Pusha T’s Daytona landed at No. 4 on our 2018 critic poll’s best albums list. Check out the poll here, and our thoughts on the album’s impact below.
Much praise has been heaped on Travis Scott for having a breakthrough 2018 — deservedly so. The Houston curator refined and perfected his cavernous, melodic trap sound on Astroworld, attracting both critical acclaim and commercial success and vaulting Travis into the conversation for best rap album the year. However, if every coin has its flip side, then Travis’ opposite is certainly Pusha T, whose Daytona cracked Uproxx’s critics’ poll’s upper echelon and launched Pusha himself into the debate for the best active rapper in the game today.
While plenty of rap purists released throwback material designed to tickle listeners nostalgic fancies — Logic reunited the entire Wu-Tang Clan under one flag, while J. Cole tried his hand at Migos-esque trap rap — Pusha keyed into a very specific time and place, along with the wishful thoughts of a generation of fans hankering for a return to the days of menacing, brutal, beats-and-bars rap. Specifically, Daytona worked as a reminder of a simpler time, when Cruel Summer was only the title of GOOD Music’s compilation and not the label’s marketing strategy.
Daytona wasn’t only the most complete-sounding of Kanye West’s collaborative projects released over the summer, it was some of his most cohesive work ever. You can sort of see why he thought a sudden onslaught of quick-release, seven-song EPs would be a good idea. With Daytona as the jumping-on point, GOOD Music’s market saturation strategy seemed promising. It didn’t take long to disabuse fans of the notion that there was actually a goal or a plan past the initial publicity stunt. However, for every uneven, increasingly tardy project Kanye and the gang put out over the next five weeks, Daytona shined a bit more brightly. It’s clear that it’s the one album from the camp into which Kanye put serious effort; it seems hand-crafted compared to the slapdash Ye or the careening Nasir.
It unloads the final vestiges of Kanye’s reggae samples period, evoking memories of the era when the producer was at the height of his powers. Anyone who cavorted and bopped to “Mercy” would surely raise their hands to the beat drop on “If You Know, You Know.” Fans of Pusha’s shark-toothed witticisms have yearned for years to hear them snarled over clean, crispy chops like the one on “Santeria.” While the unconventional beats on Pusha’s prior catalog — both solo albums and alongside brother Malice as one-half of Clipse — proved that he could spit with the best of them, Kanye’s traditionalist sensibilities brought out the best in the raps.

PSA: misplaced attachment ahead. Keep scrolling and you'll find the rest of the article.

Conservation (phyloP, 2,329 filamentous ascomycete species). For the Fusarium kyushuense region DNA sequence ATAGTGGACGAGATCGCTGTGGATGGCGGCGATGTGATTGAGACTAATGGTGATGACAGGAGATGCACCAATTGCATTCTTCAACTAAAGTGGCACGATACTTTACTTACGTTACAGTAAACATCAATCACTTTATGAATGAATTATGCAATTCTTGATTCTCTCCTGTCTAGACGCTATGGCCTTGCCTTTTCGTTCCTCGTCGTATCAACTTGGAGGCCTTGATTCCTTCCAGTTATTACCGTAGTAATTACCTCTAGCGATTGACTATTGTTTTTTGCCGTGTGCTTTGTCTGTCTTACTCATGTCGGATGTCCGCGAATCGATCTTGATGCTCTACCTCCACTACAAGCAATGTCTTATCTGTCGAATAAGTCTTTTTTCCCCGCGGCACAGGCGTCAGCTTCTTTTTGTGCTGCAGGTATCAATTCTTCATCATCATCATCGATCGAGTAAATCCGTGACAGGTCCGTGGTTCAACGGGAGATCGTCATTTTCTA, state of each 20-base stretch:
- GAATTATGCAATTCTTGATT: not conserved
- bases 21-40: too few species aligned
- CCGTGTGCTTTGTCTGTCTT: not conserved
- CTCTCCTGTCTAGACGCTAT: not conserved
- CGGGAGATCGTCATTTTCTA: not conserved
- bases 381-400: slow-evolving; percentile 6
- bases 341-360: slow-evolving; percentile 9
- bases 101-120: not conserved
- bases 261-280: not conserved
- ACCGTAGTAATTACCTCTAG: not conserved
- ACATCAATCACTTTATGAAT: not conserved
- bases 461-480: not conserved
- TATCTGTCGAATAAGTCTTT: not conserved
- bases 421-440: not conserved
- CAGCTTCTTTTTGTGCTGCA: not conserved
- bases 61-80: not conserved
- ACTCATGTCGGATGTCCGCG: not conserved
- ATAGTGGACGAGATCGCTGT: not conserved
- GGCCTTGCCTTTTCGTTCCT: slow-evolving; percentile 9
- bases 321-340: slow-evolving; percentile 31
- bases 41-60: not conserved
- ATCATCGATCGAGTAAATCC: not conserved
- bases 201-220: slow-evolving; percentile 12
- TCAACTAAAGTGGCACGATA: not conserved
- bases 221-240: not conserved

The short running time of Daytona also helped to mitigate the limited subject matter. An EP in all but name, it smartly leaves listeners wanting more — a rare result with a one-note rapper like Push. While fellow straightforward spitters Logic and J. Cole have both earned reputations for relative consistency, making their own albums this year seem less rare, Pusha put out his last full-length project in 2015, leaving fans hungry for more. With Daytona, he served a perfectly portioned morsel that satisfied and impressed those fans, giving them something to both enjoy and anticipate. Already, he promised fans new music in 2019, and for once, it doesn’t feel like a musical overload, something many of his contemporaries — and rivals — can’t say after 2018’s exhausting deluge of content.
And of course, it can’t be ignored that Daytona sparked one of the fiercest rivalries in rap in years. The response to Pusha’s “Infrared” potshots at Drake threatened to overwhelm the hype for Pusha’s own project; fans swarming for more beef and juicy gossip damn near ignored Daytona in the wake of “Duppy Freestyle” and “The Story Of Adidon,” stunting its commercial progress as they focused on those songs without a legitimate single to draw their attention. But even in that, Pusha did what no other Drake rival had done before that — he pushed the seemingly indestructible Canadian to the brink of a loss. While both sides withdrew after the release of Scorpion washed away any lingering aftertaste of defeat for Drake and his fans — it’s hard to feel down with three No. 1 records in a year and one of the highest-selling albums of the streaming era — Pusha had bloodied one of rap’s titans, exposing the chinks in Drake’s armor and making him look shockingly mortal.
While that didn’t elevate Pusha to the level of a rap god himself, it did make him a hero to many, the Leonidas of underground, rhymes-over-everything rap. Though Daytona hasn’t sold like Scorpion or Astroworld and didn’t excite the youth like Logic or J. Cole, it proved that old dogs can still run with the pups, even if they can’t always learn new tricks. Pusha may not define a generation anymore, but he’s still drawing up the blueprints for near-perfect rap albums and standing toe-to-toe with champs. He’s outlasted the iPod, Napster, ringtones, and all-over print Bape hoodies. 15 years after “Grindin'” destroyed many a lunchroom table, he’s still here, and that’s impressive all by itself.